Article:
So, I thought a rather more comprehensive study would be to check every Doctor Who story since 1963. Could it be, for example, that the David Tennant era was actually more sexist (according to the Bechdel Test) than the William Hartnell era?
So, I’ve been going through every story, and applying the Test to them. These are the rules I’m applying:
- · Only televised stories from the show proper – no books, no Big Finish plays, no webisodes, no Comic Relief/Children in Need specials
- · The criterion for “talking to each other” can’t simply be two lines where one female character says something (anything), the other responds in kind, and no other interaction occurs. At a bare minimum, one female character must say something to another, the second respond, and the first respond to that. In my view, even that’s a pretty generous version of “talking to each other”, but it’s what I’m applying.
- · The Test to be applied by story rather than by episode, as generally accepted by canon. So Nu-Who two-parters count as one story, Trial of a Time Lord counts as four stories, etc
- · The Test will be taken at its word – “named female characters” means just that. So, for example, the Inquisitor in Trial of a Time Lord won’t count – that’s a title, not a name.
I’m going to explain, as precisely as possible, whether/how each story meets or fails all three of the Bechdel criteria; but in addition to that, I’m going to comment with notes as to the less quantifiable aspects of how the story represents women. The original study quoted by the Guardian delves into this at some length; it’s necessarily more subjective, but makes some very interesting and (in my view) valid points. For example, it probably is fair to say that Steven Moffat frequently treats his female characters as plot devices first and characters second. But then (in my view), it would also be fair to say that he frequently does that with all his characters, regardless of gender.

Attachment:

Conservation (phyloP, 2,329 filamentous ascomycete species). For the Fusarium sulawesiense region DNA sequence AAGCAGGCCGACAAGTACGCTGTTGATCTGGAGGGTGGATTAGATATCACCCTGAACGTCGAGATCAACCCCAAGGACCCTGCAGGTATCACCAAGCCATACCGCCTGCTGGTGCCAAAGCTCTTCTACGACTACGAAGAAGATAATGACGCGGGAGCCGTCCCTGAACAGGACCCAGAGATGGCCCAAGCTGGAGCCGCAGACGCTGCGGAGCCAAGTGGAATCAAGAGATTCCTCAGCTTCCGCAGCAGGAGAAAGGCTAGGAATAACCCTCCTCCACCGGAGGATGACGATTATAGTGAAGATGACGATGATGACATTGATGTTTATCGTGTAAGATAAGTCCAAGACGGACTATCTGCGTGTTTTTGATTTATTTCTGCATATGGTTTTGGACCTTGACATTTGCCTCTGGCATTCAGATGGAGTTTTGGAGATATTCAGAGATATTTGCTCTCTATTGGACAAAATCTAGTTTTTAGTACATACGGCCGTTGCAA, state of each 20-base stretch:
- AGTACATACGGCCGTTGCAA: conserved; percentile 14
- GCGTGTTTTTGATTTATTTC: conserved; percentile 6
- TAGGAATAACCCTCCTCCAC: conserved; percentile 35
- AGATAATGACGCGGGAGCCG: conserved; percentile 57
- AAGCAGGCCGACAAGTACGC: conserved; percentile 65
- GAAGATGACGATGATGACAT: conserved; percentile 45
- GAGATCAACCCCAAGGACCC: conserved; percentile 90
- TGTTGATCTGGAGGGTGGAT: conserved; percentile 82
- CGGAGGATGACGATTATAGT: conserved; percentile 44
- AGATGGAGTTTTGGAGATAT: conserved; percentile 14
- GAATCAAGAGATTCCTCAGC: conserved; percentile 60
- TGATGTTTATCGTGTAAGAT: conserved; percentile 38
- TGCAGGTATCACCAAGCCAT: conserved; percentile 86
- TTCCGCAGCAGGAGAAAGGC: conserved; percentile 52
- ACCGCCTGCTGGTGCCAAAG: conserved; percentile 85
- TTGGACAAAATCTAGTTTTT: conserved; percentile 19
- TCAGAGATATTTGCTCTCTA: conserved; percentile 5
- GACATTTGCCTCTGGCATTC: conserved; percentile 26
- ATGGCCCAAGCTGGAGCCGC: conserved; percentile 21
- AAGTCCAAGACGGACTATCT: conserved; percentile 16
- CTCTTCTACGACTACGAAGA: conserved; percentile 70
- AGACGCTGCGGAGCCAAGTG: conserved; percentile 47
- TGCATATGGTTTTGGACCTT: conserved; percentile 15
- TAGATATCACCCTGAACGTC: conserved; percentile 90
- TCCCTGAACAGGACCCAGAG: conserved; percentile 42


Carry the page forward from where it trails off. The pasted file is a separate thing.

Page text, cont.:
Of course, it’s easy to find anti-female bias in Doctor Who, and with good reason. It’s a show created in the 60s, primarily by men (though it had the BBC’s first female producer), with a male lead character (though we now know that could change), and female ‘sidekicks’ – much like The Avengers, in fact. And yet, even though I was expecting to find a lack of gender balance, applying the Bechdel Test (and a couple of other factors) threw it into very sharp relief. The show often has very sketchy characterisation, but I hadn’t realised how few of its characters over the years have been women – in general, apart from the regulars, there was usually only one female character per story. Sometimes not even that.
Of course, there are a multitude of Doctor Who stories, far too many to fit into one blog post without it massively exceeding even my own usually wordy style. So I’m going to post my results Doctor by Doctor, with a summary of each Doctor’s gender balance at the end. The exception will have to be poor old Paul McGann, with his one story, which I’ll add as an addendum to the Sylvester McCoy post. I’m starting (logically enough) with William Hartnell, and I’ll post that simultaneously with this intro – it can be found here. I’ll follow up with a post each week, then a conclusion comparing what I have (or haven’t) been able to quantify.
I may not be the first to do this; I didn’t want to see anyone else’s attempts before writing my own notes on each story’s gender balance. But I’ve been crunching the data according to a variety of factors, and the final post, for all you statistics freaks, will sum up Bechdel failures and female representation in a number of ways – by Doctor, by producer, by script editor, by writer, and even by the story’s main villain. I’ll compare all of these as proportionally as I can to try and answer the question – just how sexist is Doctor Who?